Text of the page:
Series: MIT Electrical Engineering and Computer Science

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1–7 of 7 ( show all )

Works (7)

Abstraction and Specification in Program Development by Barbara Liskov
Computation Structures by Stephen A. Ward
Introduction to Algorithms by Thomas H. Cormen
Magnetic Circuits and Transformers: A First Course for Power and Communication Engineers (MIT Electrical Engineering and Computer Science) by Massachusetts Institute of Technology
Robot Vision (MIT Electrical Engineering and Computer Science) by Berthold K. P. Horn
Scheme and the Art of Programming by George Springer
Structure and Interpretation of Computer Programs by Harold Abelson

Related tags


  1. The Little Schemer by Daniel P. Friedman (1996)
  2. Paradigms of Artificial Intelligence Programming: Case Studies in Common LISP by Peter Norvig (1992)
  3. Essentials of Programming Languages by Daniel P. Friedman (1992)
  4. The Art of Computer Programming, Volume 1: Fundamental Algorithms by Donald Ervin Knuth (1968)
  5. Logic and Computer Design Fundamentals by M. Morris Mano (1997)
  6. An Invitation to 3-D Vision by Yi Ma (2004)
  7. Software Requirements by Karl E. Wiegers (1999)
  8. Compilers: Principles, Techniques, and Tools by Alfred V. Aho (1986)
  9. The Design and Analysis of Computer Algorithms by Alfred V. Aho (1974)
  10. Simply Scheme : Introducing Computer Science by Brian Harvey (1994)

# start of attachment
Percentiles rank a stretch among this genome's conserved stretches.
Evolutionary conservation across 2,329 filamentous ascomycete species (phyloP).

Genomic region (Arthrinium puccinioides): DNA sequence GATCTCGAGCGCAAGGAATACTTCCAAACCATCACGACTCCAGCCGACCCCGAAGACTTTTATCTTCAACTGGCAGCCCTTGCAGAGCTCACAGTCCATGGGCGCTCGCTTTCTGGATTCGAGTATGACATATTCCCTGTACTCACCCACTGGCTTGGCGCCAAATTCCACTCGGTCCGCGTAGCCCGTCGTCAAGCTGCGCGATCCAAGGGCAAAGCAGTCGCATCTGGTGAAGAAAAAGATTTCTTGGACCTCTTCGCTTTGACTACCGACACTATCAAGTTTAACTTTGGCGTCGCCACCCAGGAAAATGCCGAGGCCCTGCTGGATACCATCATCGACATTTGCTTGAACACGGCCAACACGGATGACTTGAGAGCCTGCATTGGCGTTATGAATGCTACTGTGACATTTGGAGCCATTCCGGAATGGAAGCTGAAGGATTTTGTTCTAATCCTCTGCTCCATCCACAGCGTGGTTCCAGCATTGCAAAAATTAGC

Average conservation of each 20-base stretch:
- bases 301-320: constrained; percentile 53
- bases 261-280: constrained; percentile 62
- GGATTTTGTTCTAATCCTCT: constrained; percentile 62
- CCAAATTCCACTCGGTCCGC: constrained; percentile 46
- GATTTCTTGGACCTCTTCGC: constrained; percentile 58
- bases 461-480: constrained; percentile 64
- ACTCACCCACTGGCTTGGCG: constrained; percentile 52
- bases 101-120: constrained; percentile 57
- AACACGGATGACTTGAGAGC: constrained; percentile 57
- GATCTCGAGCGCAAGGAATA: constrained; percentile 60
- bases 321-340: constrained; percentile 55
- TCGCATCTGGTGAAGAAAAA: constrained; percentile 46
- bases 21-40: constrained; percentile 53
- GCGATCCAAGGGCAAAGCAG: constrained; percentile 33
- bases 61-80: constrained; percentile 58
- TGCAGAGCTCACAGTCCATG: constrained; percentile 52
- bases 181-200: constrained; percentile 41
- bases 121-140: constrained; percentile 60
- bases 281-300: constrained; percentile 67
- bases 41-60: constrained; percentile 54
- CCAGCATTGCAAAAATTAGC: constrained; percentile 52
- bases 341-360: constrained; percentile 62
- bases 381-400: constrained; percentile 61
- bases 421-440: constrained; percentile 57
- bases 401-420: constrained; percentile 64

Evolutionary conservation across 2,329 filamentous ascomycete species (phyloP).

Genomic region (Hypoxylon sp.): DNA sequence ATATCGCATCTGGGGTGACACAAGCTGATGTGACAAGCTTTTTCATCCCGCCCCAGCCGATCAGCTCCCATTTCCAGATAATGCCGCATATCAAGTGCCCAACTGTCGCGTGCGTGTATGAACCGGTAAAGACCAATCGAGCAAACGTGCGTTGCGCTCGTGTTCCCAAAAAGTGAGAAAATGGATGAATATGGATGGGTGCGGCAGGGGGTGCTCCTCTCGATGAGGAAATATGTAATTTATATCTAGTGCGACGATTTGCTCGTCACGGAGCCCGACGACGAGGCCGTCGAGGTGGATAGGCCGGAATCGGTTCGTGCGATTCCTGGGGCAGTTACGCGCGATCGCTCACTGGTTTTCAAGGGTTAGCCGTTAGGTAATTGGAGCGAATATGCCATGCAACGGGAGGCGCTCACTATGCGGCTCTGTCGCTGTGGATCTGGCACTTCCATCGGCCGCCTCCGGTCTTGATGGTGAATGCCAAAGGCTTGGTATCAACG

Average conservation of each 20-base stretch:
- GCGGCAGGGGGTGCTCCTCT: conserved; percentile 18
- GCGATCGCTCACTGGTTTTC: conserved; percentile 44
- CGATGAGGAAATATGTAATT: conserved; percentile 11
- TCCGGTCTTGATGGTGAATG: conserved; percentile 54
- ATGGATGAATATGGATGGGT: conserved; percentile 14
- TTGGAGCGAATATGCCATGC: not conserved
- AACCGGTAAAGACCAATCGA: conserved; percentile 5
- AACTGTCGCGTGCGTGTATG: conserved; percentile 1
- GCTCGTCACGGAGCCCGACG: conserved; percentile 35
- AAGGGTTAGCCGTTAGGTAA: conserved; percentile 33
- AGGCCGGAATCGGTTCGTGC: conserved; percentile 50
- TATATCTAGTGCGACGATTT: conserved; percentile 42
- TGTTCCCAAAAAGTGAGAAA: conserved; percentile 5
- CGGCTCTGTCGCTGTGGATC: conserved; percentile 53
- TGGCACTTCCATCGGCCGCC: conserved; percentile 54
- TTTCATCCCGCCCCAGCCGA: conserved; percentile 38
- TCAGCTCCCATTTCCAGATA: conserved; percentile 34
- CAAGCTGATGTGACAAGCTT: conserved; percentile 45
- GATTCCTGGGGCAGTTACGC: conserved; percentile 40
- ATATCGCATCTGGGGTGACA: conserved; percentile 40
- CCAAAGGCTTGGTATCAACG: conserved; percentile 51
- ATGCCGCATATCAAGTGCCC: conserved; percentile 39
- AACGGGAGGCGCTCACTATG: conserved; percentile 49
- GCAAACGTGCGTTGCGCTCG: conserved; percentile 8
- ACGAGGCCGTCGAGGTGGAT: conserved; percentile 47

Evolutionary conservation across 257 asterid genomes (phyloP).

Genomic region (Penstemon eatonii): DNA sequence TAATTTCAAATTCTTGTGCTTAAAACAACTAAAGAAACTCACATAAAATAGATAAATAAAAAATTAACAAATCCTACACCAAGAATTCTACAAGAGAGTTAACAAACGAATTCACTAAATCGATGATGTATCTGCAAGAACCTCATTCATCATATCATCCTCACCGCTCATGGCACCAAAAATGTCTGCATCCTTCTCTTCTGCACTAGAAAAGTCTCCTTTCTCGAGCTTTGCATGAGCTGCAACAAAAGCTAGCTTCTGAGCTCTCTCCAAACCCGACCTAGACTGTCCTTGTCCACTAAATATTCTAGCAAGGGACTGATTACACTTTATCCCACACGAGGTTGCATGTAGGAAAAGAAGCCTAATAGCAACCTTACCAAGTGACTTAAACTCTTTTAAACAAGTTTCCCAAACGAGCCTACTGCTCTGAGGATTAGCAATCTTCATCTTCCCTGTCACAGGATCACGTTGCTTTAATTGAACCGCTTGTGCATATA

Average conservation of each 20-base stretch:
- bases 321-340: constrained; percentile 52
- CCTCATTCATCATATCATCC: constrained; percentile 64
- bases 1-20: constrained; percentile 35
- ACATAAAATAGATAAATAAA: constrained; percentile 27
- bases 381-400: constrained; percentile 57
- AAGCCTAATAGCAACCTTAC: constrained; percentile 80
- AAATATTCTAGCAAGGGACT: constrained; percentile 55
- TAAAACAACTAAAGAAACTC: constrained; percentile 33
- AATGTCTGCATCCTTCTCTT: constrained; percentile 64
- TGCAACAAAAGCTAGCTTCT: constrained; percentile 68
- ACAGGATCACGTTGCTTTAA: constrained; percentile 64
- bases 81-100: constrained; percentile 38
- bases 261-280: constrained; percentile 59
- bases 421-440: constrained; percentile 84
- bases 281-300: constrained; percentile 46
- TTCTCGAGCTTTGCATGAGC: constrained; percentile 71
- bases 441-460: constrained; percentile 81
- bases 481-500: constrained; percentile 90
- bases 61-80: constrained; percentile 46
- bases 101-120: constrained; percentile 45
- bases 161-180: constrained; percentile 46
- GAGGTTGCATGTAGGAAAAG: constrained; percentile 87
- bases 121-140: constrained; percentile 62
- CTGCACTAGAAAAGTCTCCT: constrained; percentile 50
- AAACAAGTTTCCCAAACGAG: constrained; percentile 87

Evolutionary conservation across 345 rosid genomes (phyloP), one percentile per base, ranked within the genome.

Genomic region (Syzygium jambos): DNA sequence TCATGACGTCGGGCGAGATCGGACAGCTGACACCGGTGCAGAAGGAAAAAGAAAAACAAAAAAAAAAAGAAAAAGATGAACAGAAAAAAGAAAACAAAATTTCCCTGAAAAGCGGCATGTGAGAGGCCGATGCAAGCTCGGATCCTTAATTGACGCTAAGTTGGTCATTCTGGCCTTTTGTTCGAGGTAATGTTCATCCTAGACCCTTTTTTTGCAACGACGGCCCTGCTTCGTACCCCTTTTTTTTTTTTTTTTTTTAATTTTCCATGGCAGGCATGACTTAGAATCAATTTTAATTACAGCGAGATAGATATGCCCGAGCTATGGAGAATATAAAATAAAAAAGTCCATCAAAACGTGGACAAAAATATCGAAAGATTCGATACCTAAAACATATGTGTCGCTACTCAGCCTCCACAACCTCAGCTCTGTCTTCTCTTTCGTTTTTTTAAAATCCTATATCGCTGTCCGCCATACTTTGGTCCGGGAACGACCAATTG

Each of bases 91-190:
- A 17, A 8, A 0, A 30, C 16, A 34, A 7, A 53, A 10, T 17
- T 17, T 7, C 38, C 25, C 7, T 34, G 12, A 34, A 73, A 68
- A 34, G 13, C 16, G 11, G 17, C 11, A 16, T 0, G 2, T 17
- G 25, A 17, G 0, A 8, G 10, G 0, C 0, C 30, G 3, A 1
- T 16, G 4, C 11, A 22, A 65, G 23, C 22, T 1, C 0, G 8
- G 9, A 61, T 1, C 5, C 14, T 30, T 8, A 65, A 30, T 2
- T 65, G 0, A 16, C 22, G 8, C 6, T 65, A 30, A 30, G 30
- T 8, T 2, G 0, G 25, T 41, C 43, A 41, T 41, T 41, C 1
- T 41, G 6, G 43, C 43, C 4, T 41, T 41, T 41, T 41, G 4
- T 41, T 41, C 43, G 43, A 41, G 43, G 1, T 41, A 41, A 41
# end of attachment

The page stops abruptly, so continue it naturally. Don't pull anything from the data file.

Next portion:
11. Purely Functional Data Structures by Chris Okasaki (1998)
  12. The Seasoned Schemer by Daniel P. Friedman (1996)
  13. Design Patterns: Elements of Reusable Object-Oriented Software by Erich Gamma (1995)
  14. Computer Organization and Design: The Hardware/Software Interface by David A. Patterson (1994)
  15. The Art of the Metaobject Protocol by Gregor Kiczales (1991)

Series description


How do series work?

To create a series or add a work to it, go to a "work" page. The "Common Knowledge" section now includes a "Series" field. Enter the name of the series to add the book to it.

Works can belong to more than one series. In some cases, as with Chronicles of Narnia, disagreements about order necessitate the creation of more than one series.

Tip: If the series has an order, add a number or other descriptor in parenthesis after the series title (eg., "Chronicles of Prydain (book 1)"). By default, it sorts by the number, or alphabetically if there is no number. If you want to force a particular order, use the | character to divide the number and the descriptor. So, "(0|prequel)" sorts by 0 under the label "prequel."

What isn't a series?

Series was designed to cover groups of books generally understood as such (see Wikipedia: Book series). Like many concepts in the book world, "series" is a somewhat fluid and contested notion. A good rule of thumb is that series have a conventional name and are intentional creations, on the part of the author or publisher. For now, avoid forcing the issue with mere "lists" of works possessing an arbitrary shared characteristic, such as relating to a particular place. Avoid series that cross authors, unless the authors were or became aware of the series identification (eg., avoid lumping Jane Austen with her continuators).

Also avoid publisher series, unless the publisher has a true monopoly over the "works" in question. So, the Dummies guides are a series of works. But the Loeb Classical Library is a series of editions, not of works.


frogman2 (8), europhile (1), minhee (1)
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